Salvadorean opposition leaders are frustrated with what they term President Duarte's footdragging on scheduling a third round of peace talks between the rebels and the government. They were especially angered by recent reports that President Duarte had said the rebels had accepted his proposal to meet in Costa Rica. The rebel leaders made public their own original proposal for talks to be held on June 15 in the guerrilla-held town of Perquin.
The meeting would be preceded by private preliminary talks inside El Salvador on May 30 and 31. The dispute may be based on a misunderstanding. But it typifies the lack of communication and trust between the two sides in the still halting peace talks, which few observers are optimistic about in the short run.
Guillermo Ungo, president of the Democratic Revolutionary Front (FDR), the political group allied with the FMLN guerrilla front, says Duarte has in the past refused to answer written requests submitted through Roman Catholic intermediaries as set forth during the first two rounds of peace talks held last fall.
``On three occasions [in January] we have sent Duarte specific proposals, and to all our proposals Duarte replied with silence,'' says Mario Aguinada of the Farabundo Mart'i Front for National Liberation (FMLN).
The Salvadorean rebels have been the ones most eager to negotiate with the government. They proposed talks to Jos'e Napole'on Duarte immediately after his election as President last May. Duarte didn't respond until his dramatic speech at the United Nations in which he challenged the rebels to meet him a week later in La Palma, on Oct. 15.
The meeting was a success for both sides. It gave the rebels their first de facto recognition within El Salvador as a legitimate political force. It gave Duarte the mantle of peacemaker that helped his Christian Democratic Party win the March 31 assembly election.
But the peace process bogged down during the second round of talks Nov. 30 at Ayagualo. The government only wanted to discuss President Duarte's traditional offer to allow the rebels to surrender.
The rebels presented their own proposal, which would ultimately give them a share of power in the government and merge the guerrilla and government armies, as was done to end the civil war in Zimbabwe. The government promptly labeled the rebels' position ``hard line.''
The peace talks were further complicated by the increased opposition of rightist elements of the private sector and the Army, which favor a strictly military solution to El Salvador's five-year-old civil war.
The Reagan administration, which could exert leverage on the Salvadorean right, is also considered to favor a military solution, especially now that the high amounts of military aid given to the Salvadorean Army are starting to bring results.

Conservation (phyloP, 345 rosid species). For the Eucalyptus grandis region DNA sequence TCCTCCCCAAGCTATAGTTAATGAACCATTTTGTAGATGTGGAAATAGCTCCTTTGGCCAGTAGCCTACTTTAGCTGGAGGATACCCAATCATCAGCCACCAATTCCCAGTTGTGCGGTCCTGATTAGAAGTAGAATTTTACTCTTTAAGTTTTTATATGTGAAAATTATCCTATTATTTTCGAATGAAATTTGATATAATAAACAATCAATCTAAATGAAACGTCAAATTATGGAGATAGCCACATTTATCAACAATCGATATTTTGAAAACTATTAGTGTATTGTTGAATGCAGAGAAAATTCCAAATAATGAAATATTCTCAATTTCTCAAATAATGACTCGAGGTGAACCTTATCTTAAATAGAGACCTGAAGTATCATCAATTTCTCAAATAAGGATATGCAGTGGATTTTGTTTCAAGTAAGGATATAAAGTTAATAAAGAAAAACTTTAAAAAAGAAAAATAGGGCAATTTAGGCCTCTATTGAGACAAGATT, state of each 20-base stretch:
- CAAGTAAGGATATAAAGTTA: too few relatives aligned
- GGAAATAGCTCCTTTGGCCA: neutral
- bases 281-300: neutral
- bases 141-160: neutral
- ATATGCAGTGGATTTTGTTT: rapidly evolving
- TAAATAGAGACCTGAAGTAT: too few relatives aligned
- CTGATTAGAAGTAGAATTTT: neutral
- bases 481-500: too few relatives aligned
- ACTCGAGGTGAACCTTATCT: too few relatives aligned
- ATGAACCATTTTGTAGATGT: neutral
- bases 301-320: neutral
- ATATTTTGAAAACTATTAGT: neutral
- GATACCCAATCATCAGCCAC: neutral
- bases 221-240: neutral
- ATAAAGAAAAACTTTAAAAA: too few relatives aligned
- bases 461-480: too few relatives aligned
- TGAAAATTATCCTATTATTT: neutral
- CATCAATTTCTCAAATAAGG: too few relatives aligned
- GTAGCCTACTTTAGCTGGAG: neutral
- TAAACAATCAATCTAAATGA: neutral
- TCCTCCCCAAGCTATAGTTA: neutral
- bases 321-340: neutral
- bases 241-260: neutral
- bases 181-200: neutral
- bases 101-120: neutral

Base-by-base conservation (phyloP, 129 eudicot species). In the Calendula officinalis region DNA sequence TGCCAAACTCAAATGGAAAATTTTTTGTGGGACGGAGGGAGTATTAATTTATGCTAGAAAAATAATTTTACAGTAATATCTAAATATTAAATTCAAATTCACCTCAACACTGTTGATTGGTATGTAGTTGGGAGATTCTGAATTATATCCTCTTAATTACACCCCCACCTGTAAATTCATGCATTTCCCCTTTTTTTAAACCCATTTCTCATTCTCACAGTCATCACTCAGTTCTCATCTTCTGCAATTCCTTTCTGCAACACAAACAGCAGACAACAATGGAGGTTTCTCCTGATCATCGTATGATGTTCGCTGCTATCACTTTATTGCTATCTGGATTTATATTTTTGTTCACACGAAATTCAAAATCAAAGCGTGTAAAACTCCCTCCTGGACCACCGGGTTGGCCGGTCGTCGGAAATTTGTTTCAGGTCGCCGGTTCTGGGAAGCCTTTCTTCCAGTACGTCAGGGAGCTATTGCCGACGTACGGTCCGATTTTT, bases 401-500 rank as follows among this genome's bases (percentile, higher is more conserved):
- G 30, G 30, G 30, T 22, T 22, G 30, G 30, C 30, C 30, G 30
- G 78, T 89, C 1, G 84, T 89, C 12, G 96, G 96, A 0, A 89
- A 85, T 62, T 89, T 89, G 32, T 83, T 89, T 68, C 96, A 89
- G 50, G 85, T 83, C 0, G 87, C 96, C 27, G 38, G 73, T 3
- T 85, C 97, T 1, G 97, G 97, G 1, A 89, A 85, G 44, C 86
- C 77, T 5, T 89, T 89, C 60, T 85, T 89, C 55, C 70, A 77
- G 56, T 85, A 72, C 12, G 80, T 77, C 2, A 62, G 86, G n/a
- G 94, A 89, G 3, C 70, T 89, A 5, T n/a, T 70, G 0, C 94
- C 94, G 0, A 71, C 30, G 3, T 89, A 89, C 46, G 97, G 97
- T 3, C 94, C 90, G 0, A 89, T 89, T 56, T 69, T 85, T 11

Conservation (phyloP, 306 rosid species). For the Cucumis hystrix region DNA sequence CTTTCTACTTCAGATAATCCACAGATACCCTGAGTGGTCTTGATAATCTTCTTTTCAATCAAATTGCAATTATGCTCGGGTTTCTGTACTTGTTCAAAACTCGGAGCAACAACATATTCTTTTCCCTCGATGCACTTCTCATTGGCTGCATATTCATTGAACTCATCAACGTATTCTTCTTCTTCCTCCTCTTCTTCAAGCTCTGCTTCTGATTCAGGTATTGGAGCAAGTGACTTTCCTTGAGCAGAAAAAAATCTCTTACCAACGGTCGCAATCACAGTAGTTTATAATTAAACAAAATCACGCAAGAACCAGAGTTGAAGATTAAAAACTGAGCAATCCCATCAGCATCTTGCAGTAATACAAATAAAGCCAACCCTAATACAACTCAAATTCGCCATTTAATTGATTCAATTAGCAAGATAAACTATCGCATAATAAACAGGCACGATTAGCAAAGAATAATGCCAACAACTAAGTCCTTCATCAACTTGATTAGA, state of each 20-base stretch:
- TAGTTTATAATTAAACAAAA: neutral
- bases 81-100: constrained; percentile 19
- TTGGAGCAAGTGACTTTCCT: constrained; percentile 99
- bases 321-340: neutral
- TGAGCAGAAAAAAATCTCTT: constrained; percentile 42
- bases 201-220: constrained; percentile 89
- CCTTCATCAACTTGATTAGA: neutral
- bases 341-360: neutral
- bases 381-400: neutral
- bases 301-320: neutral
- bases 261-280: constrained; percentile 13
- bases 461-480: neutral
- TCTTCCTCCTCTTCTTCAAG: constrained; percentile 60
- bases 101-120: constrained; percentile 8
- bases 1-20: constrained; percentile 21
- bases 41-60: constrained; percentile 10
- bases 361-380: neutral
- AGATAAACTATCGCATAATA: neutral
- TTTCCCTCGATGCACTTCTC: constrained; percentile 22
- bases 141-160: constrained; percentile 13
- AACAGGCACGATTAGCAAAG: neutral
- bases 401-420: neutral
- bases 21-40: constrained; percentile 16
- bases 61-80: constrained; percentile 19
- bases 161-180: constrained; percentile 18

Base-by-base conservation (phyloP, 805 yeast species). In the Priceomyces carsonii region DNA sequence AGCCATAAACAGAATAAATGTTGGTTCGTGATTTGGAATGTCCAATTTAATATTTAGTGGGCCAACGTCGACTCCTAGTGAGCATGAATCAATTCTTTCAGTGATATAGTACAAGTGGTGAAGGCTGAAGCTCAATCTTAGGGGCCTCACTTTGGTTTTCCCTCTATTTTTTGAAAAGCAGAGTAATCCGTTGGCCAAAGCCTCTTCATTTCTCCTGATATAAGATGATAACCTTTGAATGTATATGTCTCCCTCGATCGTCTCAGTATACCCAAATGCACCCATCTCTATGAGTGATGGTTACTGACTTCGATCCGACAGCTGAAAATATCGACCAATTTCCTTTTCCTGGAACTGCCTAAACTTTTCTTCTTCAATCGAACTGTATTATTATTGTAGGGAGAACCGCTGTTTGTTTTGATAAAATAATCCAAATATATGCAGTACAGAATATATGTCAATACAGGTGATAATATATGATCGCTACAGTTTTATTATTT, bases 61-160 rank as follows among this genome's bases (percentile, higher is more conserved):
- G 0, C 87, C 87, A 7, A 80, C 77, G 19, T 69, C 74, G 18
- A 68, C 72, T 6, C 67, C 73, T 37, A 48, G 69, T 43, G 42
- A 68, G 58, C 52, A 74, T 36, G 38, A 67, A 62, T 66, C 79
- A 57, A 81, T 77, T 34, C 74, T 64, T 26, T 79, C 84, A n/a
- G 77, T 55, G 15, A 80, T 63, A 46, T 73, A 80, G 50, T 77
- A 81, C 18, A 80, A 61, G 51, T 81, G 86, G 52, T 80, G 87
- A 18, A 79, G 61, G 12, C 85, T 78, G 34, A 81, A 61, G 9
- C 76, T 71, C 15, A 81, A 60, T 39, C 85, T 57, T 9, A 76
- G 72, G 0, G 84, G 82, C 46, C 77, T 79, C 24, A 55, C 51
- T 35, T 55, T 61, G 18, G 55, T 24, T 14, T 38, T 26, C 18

The rebels are eager to continue talks. But President Duarte, doing better in the war and facing pressure from the right, seems hesitant. Adding to his reluctance is that public meetings also run the risk of raising -- and later lowering -- expectations among a population tired of the war and eager for a negotiated solution.
The rebels, on the other hand, are eager for the dialogue to continue for several reasons:
It gives them legitimacy. ``By the act of sitting with us -- this is a recognition,'' notes Hector Oqueli, one of the rebels' representatives at the Ayagualo talks.
Given that a military victory is probably impossible, it gives the rebels a chance to move into the political arena and try to rebuild the mass movement that was virtually wiped out by government security forces and ``death squads'' in the early 1980s.
It would build momentum and allow other groups that want a negotiated settlement, such as unions, to participate. These groups would give the rebels a political platform, acting as a counterweight to the rightist groups that oppose talks.
Thus the rebels want to institutionalize the peace process. They are worried that Duarte's current hesitation may signal pressure either from the right or from the United States to end negotiations.
``Negotiations are the only solution,'' says FDR leader Juan Martell, a former Christian Democrat who left the party in 1980 because of its controversial decision to ally with the military.
``The continuing high cost of the war makes a military solution unacceptable for either side -- either the guerrillas or the oligarchy.
``Even if the oligarchy wins in five years, what will they inherit? A destroyed country.''
``The [rebel] front realizes this too,'' Martell adds. ``Inside the FMLN-FDR the will to negotiate is stronger than ever. The problem is that the government isn't really interested in negotiation.''